Copyright is a collection of exclusive rights. Anyone that violates any of the exclusive rights of the copyright owner or who imports copies or phonorecords into the United States in violation of copyright law is an infringer of the copyright.
The exclusive right of a copyright includes the right of the owner to reproduce the copyrighted work; to prepare derivative works based upon the original copyrighted work; to distribute copies by sale or by lending; to perform the work publicly in case of any dance or art forms; to display the work publicly in cases where the work is a sculpture or a piece of art; and in case of sound recordings, to perform the copyrighted work publicly by means of a digital audio transmission.
In any civil action under the copyright law, the available relief for a copyright infringement includes injunction and impounding of the infringing articles. Any court having jurisdiction of a civil action may grant temporary and final injunction on such terms as it may deem reasonable to prevent or restrain infringement of a copyright.
At any time while an action is pending, the court may order the impounding of all copies or phonorecords reproduced or used in violation of the exclusive right of the copyright owner. The records documenting the manufacture, sale, or receipt of things involved in any such violation may be seized and shall be taken into the custody of the court. During impounding of records appropriate procedures shall be taken to ensure that confidential, private, proprietary, or privileged information contained in such records is not improperly disclosed or used.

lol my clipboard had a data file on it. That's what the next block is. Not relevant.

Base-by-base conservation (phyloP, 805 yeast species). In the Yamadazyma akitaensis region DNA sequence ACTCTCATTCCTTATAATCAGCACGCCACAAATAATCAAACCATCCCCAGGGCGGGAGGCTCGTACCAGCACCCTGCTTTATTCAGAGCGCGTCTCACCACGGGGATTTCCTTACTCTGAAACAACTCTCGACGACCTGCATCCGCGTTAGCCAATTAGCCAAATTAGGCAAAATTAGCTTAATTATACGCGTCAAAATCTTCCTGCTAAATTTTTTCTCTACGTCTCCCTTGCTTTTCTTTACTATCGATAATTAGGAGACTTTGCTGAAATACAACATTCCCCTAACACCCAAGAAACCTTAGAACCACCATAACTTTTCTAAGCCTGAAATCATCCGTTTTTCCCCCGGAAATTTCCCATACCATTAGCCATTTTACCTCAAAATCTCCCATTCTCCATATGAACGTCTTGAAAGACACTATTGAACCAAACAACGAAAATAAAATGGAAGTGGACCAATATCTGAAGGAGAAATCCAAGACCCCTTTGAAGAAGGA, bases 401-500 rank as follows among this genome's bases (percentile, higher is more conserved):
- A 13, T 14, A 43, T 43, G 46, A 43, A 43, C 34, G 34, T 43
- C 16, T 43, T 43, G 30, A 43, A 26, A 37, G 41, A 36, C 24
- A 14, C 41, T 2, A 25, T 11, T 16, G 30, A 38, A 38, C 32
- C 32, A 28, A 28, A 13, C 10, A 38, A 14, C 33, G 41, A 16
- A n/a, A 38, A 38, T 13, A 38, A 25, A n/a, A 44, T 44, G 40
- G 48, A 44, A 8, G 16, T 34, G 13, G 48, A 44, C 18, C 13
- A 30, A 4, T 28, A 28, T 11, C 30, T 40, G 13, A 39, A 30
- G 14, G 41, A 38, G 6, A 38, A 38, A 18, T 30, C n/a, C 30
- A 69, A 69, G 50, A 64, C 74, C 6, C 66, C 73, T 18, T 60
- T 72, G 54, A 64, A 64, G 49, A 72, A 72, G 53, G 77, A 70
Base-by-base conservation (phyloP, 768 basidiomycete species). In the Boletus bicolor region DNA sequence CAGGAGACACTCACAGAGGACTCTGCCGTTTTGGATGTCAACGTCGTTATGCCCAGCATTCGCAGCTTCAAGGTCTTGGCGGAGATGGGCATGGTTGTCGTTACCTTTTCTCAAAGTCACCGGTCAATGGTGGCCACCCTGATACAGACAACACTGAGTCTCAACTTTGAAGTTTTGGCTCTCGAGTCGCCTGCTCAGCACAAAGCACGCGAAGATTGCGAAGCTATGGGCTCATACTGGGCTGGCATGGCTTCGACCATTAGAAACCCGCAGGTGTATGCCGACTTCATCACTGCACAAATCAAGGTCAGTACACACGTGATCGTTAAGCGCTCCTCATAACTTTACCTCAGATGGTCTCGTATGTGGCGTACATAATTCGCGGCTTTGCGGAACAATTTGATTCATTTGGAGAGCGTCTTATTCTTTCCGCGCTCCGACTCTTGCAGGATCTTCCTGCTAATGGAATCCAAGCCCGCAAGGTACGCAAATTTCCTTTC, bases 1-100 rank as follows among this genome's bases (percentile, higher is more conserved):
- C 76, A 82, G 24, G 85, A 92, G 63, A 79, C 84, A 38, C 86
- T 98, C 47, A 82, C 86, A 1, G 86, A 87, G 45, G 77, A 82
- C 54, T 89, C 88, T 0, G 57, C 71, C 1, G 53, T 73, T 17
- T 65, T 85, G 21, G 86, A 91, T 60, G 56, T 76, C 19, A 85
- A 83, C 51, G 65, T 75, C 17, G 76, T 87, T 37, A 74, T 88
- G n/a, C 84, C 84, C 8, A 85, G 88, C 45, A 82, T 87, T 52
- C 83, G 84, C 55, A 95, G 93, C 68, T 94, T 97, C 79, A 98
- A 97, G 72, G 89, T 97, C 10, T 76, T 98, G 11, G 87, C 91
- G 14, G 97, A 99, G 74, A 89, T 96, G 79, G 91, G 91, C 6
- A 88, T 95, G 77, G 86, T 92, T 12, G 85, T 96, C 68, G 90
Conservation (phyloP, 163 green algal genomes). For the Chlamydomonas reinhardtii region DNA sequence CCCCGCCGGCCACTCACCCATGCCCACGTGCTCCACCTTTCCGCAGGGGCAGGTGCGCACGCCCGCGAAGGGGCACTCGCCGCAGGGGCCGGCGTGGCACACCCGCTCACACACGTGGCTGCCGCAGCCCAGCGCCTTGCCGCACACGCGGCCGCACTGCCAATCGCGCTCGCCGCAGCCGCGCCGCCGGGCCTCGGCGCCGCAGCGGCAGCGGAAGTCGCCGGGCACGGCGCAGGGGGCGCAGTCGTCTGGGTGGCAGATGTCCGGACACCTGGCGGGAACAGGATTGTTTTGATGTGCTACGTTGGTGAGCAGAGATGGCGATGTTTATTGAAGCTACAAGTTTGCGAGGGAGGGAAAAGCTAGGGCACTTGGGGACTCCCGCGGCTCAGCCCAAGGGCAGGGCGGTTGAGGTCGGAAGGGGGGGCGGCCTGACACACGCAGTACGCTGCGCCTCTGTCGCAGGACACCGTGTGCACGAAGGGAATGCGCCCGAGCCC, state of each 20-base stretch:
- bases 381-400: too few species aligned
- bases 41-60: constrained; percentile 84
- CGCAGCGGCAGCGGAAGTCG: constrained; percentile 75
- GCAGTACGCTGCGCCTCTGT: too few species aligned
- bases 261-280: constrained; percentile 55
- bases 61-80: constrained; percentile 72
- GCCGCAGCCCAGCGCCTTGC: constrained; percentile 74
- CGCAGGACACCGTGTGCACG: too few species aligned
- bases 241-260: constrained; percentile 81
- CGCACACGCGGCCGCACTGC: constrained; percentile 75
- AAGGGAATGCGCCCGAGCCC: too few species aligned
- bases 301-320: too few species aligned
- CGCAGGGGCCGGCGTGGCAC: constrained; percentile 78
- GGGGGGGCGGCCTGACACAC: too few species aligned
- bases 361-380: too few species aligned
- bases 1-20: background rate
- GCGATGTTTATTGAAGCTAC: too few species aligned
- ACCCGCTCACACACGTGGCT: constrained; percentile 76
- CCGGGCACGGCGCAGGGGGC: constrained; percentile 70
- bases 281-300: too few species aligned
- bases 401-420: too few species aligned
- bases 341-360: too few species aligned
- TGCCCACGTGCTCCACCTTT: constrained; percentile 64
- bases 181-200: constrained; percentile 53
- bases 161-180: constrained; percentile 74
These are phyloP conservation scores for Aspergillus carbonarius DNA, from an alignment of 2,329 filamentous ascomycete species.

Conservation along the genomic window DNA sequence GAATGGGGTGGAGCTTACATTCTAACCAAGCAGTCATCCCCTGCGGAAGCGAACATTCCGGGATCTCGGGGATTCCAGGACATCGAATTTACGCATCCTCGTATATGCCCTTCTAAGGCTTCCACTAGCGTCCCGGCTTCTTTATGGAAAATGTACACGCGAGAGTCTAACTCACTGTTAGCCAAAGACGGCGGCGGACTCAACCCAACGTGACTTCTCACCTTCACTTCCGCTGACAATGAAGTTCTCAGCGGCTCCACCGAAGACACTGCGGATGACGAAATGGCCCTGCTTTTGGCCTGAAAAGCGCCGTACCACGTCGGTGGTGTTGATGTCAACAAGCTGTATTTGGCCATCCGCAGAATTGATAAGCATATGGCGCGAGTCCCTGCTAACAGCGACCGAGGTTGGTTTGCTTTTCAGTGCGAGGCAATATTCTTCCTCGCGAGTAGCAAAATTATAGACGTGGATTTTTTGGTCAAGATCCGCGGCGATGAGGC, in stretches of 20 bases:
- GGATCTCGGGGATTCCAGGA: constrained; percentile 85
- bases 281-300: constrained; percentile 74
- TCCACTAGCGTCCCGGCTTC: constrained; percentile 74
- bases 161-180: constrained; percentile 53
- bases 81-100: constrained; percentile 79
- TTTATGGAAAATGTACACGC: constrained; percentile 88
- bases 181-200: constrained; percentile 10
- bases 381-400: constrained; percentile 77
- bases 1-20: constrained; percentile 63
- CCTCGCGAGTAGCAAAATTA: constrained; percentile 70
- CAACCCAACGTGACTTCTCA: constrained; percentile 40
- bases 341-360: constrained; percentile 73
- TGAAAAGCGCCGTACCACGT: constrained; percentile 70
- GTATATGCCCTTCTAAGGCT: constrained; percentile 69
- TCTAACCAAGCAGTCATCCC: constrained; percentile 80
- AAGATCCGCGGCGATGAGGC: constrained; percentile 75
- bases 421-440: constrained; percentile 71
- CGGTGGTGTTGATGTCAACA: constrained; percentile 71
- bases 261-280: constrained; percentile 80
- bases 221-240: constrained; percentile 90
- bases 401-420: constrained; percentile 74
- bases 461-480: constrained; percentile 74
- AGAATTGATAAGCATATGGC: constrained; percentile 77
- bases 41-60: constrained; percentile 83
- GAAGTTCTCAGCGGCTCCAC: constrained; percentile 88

As part of a final judgment or decree, the court may order the destruction or other reasonable disposition of all copies or phonorecords found to have been made or used in violation of the copyright owner’s exclusive rights. All plates, molds, matrices, master tapes, film negatives, or other articles by means of which such copies or phonorecords may be reproduced may also be disposed.
The court in its discretion may also allow the recovery of full costs by or against any party. The court may also award a reasonable attorney’s fee to the prevailing party as part of the costs.
Although, Copyright protection automatically exists from the moment a work is created, a copyright owner cannot proceed with a copyright infringement lawsuit unless the work is registered. If registration is made before or within five years of publication, it will establish prima facie evidence of the copyright. If registration is made within three months after publication of the work or prior to an infringement of the work, statutory damages and attorney’s fees will be available. Otherwise, only an award of actual damages and profits will be available to the copyright owner in a court action.
Under certain circumstances, the infringement may also constitute a criminal misdemeanor or felony, which would be prosecuted by the U.S. Department of Justice.